As for the Unix build, above, it is also possible to build on Windows using or ant, providing that you configure the generator appropriately using the correct cmake options. However, this will not work for all generators reliably, and the Windows shell quoting makes passing nested quotes to ant quite tricky, so running cmake by hand is recommended.


It may be necessary to specify /Zm1000 as an additional compiler setting.

Installing the library

If using make, run:

make [DESTDIR=/path/to/staging/directory] install

If using another build system, please invoke the equivalent install target for that system.

Using the library

To use OMERO C++ language bindings it is necessary to point your compiler and linker at the mentioned directories above. A simple GNU make Makefile might look like this:

# Where the OMERO distribution was installed
OMERO_DIST ?= /opt/omero

# Where the Ice lib/ and include/ directories are to be found
ICE_HOME ?= /usr/share/Ice

INCLUDES=-I$(OMERO_DIST)/include -I$(ICE_HOME)/include 

LIBS = -L$(OMERO_DIST)/lib -L$(ICE_HOME)/lib -L$(ICE_HOME)/lib64 \
       -lIce -lIceUtil -lGlacier2 -lomero-client


.PHONY: clean run

yourcode.o: yourcode.cpp
	$(CXX) $(CXXFLAGS) -c -o $@ $< $(INCLUDES)

yourcode: yourcode.o
	$(CXX) -o $@ $^ $(LIBS)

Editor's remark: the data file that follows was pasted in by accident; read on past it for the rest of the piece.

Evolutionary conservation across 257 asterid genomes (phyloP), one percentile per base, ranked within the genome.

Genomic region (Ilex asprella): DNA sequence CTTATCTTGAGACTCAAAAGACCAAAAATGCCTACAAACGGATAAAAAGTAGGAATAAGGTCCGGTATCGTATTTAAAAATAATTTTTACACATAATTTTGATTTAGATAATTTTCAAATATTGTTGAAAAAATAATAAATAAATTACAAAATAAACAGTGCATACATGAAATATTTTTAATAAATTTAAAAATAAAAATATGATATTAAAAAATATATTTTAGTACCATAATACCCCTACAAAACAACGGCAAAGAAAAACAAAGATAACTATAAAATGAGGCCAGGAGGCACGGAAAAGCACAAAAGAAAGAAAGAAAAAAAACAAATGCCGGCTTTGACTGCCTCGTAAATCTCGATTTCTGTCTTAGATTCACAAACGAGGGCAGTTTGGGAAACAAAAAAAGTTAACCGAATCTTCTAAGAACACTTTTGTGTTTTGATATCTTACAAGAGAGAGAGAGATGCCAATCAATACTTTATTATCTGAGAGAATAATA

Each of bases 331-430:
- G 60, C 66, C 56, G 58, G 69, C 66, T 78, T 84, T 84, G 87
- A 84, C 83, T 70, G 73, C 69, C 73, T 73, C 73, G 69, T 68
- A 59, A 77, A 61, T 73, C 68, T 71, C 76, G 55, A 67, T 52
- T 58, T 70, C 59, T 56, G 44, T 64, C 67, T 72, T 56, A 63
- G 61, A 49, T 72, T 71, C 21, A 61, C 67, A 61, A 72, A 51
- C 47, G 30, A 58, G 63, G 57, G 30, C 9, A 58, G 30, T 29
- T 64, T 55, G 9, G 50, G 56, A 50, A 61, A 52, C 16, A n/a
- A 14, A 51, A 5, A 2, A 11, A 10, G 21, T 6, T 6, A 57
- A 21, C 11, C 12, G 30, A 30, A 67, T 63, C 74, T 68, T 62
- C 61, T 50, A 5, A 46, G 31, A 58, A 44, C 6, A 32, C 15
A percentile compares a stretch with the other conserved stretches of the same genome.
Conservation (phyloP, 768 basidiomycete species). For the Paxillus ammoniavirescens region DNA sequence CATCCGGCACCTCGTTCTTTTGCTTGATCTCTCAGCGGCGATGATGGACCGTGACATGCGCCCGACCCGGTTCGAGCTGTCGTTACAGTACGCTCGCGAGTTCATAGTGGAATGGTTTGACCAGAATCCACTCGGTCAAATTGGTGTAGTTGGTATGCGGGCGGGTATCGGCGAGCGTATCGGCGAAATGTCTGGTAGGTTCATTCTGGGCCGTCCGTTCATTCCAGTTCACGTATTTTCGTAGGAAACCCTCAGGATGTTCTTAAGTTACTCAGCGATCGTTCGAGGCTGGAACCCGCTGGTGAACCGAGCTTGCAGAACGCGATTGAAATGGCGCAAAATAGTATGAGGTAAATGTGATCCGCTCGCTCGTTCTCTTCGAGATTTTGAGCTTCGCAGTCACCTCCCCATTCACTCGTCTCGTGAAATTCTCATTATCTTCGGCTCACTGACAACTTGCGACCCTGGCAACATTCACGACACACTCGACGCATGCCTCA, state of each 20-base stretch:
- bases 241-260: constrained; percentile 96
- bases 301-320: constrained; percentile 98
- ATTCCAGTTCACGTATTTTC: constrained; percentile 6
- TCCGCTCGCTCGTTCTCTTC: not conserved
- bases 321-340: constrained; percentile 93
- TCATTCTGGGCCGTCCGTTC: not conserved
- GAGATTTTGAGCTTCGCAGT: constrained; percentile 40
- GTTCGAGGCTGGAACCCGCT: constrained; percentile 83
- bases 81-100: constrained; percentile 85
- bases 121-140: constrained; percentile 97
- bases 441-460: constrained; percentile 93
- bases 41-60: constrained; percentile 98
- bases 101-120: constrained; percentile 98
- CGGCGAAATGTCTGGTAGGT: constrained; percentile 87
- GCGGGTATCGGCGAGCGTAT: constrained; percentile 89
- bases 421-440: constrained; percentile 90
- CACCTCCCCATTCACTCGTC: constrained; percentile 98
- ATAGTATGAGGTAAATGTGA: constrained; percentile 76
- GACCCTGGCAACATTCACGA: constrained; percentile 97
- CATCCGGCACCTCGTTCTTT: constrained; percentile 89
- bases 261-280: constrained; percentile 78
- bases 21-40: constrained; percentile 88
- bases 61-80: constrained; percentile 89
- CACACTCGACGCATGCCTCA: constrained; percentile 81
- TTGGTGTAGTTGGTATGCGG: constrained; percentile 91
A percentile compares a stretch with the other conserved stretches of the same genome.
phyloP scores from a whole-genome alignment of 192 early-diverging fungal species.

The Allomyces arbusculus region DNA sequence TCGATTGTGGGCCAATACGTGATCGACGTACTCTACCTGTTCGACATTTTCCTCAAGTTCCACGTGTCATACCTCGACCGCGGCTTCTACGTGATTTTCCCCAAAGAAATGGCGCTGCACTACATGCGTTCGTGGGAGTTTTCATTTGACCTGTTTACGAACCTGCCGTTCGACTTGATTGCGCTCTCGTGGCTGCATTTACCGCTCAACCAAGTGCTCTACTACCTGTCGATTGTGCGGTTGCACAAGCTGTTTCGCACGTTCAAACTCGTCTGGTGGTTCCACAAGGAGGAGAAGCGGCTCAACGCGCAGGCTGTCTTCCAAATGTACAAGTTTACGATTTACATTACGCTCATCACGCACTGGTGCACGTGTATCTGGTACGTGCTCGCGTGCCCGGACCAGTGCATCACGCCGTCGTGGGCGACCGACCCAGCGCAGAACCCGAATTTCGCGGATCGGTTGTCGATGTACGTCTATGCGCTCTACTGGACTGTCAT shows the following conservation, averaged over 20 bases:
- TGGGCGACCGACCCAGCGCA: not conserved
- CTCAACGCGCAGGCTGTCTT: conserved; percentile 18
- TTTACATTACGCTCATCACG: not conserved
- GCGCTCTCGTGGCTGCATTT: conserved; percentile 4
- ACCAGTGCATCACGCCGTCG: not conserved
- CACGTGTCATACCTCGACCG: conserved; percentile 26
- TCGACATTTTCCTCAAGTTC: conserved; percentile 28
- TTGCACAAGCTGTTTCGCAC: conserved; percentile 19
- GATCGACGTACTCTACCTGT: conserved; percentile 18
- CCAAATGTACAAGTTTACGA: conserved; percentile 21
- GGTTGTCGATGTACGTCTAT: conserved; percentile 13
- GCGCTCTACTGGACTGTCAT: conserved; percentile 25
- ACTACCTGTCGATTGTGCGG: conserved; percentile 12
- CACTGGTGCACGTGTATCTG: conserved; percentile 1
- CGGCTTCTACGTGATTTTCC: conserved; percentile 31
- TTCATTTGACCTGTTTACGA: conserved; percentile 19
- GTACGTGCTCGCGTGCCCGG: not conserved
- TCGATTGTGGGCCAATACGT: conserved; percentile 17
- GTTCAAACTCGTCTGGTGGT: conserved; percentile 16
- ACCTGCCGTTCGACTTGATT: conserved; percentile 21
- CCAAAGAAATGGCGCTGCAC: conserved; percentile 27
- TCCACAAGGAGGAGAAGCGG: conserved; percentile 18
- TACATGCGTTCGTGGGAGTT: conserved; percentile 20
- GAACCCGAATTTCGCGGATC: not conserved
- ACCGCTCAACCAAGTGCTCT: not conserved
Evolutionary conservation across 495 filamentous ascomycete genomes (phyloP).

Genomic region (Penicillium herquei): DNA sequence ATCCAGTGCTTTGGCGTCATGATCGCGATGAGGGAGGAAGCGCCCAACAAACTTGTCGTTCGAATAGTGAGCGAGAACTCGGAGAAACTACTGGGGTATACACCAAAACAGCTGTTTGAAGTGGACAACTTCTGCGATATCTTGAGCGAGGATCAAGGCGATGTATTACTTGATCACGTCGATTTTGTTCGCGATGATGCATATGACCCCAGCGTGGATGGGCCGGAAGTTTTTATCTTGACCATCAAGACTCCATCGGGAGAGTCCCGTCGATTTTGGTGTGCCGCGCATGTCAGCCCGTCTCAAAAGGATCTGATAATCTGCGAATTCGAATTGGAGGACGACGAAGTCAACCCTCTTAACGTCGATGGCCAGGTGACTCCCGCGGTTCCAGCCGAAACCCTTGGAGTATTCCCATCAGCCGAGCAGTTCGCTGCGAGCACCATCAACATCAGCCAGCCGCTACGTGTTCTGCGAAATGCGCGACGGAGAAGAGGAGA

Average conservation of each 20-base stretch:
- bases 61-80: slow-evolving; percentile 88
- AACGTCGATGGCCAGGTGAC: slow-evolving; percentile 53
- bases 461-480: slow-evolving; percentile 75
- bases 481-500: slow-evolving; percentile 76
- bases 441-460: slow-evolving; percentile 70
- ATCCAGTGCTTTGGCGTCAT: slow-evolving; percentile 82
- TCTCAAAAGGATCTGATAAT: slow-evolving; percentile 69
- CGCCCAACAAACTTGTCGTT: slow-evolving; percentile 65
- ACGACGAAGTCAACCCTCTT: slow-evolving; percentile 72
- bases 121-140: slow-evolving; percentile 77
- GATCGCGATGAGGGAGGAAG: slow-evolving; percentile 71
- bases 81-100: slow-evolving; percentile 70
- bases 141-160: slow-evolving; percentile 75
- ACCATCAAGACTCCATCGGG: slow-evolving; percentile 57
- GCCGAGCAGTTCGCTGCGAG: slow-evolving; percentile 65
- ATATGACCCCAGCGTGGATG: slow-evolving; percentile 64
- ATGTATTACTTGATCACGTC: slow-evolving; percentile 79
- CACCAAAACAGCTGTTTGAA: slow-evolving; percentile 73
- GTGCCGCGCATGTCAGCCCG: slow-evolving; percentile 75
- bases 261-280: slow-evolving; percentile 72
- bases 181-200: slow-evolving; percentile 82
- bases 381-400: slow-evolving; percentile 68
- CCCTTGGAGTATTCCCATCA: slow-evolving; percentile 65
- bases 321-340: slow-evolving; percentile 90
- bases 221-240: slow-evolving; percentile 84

run:  yourcode
	LD_LIBRARY_PATH="$(LIBPATH)" ./yourcode --Ice.Config=../etc/ice.config

	rm -f yourcode *.o *~ core

A trivial example: yourcode.cpp

A simple example might look something like the following:

// yourcode.cpp:

// Domain
#include <omero/client.h>
#include <omero/api/IAdmin.h>
// Std
#include <iostream>
#include <cassert>
#include <vector>
#include <time.h>
#include <map>

using namespace std;

 * Pass "--Ice.Config=your_config_file" to the executable, or
 * set the ICE_CONFIG environment variable.
int main(int argc, char* argv[])
    omero::client_ptr omero = new omero::client(argc, argv);
    omero::api::ServiceFactoryPrx sf = omero->createSession();

    // IAdmin is responsible for all user/group creation, password changing, etc.
    omero::api::IAdminPrx  admin  = sf->getAdminService();

    // Who you are logged in as.
    cout << admin->getEventContext()->userName << endl;

    // These two services are used for database access
    omero::api::IQueryPrx  query  = sf->getQueryService();
    omero::api::IUpdatePrx update = sf->getUpdateService();

    return 0;

This code does not do much. It creates a server session, loads a few services, and prints the user’s name. For serious examples, see Working with OMERO.

Compiling and running your code

To compile and run yourcode, download the two files above (Makefile and yourcode.cpp) and then in a shell:

make OMERO_DIST=dist yourcode
LD_LIBRARY_PATH=dist/lib ./yourcode --Ice.Config=dist/etc/ice.config

where you have edited dist/etc/ice.config to contain the values:

Alternatively, you can pass these on the command-line:

LD_LIBRARY_PATH=dist/lib ./yourcode --omero.user=foo --omero.pass=bar


This example explains how to run on Linux only. For doing the same on MacOS X, change all instances of LD_LIBRARY_PATH to DYLD_LIBRARY_PATH.

Further information

For the details behind writing, configuring, and executing a client, please see Working with OMERO.

See also

Ice, OMERO.grid, OMERO Application Programming Interface, Build System, #1596 which added 64-bit support